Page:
The U.S. has seen its fair share of unrest in the streets, but there was a stunning aspect of the riots in north London — the tools Tottenham looters used to coordinate their attacks. Among them was Twitter, Facebook and BlackBerry Messenger (BBM), the latter of which is drawing great scrutiny by Scotland Yard.

BBM stands out as one of the top tools used in the large-scale disturbance that began last Saturday. BlackBerry phones, which are owned by 37 percent of British teenagers, are more widespread than iOS or Android devices. And the BBM instant messaging platform is free yet private, thanks to encryption that makes tracing messages a tough proposition. Users blast one-to-many messages telling friends where and when to loot, and then word spreads further on Twitter and Facebook. Authorities were transfixed on the social media platforms, but couldn't zero in on the BBM messages, leaving them in a constant state of catching up.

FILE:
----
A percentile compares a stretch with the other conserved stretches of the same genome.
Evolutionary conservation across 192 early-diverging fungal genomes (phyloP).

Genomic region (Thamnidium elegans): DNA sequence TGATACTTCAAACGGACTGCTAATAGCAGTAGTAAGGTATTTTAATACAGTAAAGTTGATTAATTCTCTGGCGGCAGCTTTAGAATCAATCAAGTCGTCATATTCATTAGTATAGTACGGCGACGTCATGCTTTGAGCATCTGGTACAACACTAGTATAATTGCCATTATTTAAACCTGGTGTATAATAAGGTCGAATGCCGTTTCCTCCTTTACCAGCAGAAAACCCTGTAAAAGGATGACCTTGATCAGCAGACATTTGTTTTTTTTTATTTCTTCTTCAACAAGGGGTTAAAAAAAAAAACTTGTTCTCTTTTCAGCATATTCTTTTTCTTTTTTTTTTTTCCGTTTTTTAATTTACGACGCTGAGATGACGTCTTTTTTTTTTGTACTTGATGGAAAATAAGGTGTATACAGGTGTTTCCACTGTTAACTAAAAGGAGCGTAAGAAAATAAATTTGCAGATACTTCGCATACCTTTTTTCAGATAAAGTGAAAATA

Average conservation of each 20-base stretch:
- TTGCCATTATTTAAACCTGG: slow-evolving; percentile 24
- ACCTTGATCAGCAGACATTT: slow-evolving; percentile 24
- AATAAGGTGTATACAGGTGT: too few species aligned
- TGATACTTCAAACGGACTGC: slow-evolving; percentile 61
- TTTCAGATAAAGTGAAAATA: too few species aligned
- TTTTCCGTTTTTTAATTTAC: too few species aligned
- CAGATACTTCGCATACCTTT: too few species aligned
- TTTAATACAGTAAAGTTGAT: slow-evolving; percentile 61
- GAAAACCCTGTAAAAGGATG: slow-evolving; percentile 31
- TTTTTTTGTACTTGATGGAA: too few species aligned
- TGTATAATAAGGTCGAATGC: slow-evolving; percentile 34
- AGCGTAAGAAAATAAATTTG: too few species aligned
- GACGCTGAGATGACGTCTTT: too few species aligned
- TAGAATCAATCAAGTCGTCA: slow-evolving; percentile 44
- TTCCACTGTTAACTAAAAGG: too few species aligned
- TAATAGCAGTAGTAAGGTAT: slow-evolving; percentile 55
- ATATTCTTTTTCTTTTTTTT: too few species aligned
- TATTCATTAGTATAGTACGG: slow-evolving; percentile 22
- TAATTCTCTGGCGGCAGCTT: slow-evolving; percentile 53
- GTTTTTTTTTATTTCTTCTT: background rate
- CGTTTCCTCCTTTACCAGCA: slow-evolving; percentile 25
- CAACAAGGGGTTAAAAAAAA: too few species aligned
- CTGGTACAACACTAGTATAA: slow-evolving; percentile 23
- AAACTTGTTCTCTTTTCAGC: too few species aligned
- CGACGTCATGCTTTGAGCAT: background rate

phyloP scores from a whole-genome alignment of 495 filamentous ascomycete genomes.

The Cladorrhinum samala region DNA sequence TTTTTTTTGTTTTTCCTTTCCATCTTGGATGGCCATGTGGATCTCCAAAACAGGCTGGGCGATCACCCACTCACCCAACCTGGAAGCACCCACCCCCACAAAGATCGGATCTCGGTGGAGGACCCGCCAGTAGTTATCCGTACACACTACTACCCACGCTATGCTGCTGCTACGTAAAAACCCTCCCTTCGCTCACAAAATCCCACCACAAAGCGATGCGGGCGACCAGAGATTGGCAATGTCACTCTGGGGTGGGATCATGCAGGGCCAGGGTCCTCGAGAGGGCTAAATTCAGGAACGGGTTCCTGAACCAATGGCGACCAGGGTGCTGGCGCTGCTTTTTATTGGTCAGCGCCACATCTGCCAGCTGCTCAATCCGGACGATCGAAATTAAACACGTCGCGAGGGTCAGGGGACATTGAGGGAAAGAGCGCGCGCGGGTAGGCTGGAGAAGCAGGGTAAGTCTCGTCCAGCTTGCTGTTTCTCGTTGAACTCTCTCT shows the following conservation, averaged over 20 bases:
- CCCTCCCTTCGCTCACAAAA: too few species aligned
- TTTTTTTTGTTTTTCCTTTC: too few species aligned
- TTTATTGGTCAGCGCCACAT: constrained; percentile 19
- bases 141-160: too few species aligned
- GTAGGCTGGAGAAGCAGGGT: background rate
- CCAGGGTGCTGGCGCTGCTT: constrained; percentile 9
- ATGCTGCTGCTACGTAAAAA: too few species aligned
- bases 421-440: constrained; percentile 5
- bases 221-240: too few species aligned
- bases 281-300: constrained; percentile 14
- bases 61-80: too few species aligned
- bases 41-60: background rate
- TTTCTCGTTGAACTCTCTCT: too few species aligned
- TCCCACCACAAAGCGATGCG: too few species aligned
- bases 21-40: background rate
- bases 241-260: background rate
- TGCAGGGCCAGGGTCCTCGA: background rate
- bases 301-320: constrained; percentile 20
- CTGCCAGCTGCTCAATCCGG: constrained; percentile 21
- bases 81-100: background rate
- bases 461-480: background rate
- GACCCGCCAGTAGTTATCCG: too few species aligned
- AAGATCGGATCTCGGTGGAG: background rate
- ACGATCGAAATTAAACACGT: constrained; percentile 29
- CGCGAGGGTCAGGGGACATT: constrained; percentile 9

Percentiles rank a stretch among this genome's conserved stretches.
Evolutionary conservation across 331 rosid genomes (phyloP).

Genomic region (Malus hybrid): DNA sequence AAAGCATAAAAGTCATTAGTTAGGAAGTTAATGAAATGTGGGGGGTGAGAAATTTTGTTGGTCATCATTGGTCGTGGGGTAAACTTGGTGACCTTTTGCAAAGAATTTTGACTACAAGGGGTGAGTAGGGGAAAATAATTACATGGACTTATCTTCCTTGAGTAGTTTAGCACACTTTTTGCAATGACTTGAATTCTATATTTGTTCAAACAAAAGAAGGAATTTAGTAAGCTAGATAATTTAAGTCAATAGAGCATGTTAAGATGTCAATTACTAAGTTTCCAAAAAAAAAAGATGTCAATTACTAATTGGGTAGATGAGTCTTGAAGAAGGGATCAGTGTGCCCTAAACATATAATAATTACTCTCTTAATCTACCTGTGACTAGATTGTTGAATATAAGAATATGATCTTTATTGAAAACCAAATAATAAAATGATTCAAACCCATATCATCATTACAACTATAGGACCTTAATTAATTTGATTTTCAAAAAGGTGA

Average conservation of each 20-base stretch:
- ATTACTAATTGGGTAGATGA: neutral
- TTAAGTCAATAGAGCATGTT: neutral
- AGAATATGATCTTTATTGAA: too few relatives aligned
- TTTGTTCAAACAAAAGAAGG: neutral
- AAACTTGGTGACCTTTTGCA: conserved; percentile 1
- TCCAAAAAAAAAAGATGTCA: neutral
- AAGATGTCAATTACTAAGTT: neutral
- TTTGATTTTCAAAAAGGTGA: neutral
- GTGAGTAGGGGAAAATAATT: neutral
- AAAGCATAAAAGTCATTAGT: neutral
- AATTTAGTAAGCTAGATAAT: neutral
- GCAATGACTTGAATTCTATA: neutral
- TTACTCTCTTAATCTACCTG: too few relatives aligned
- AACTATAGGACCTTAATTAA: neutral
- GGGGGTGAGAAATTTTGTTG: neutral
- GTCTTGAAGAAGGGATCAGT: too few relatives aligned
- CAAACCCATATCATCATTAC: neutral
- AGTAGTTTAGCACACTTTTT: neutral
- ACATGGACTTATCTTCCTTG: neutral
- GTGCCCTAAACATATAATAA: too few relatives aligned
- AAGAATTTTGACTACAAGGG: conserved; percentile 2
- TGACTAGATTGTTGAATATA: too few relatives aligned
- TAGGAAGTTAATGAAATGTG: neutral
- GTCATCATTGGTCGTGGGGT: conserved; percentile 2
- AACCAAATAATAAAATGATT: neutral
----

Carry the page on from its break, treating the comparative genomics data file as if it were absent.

Canada-based BlackBerry maker Research in Motion (RIM) has already said that it will cooperate with police, but it's not quite that simple. RIM has previously said that they're unable to unencrypt BBM messages. And even if it could, it would be very likely to open up a storm of negative backlash against the company.

Although singling out BBM, Scotland Yard isn't overlooking the other social media platforms. It vows that anyone found to be "inciting violence" will not go unpunished.

As of this writing, the third night of violence following the shooting death of Mark Duggan, a 29-year-old who sustained fatal shots fired by police, showed no sign of stopping. In fact, it was expected to spread to other parts of the U.K.

For more, check out The Guardian's comprehensive coverage of the riot starting with the source link.

[via The Guardian]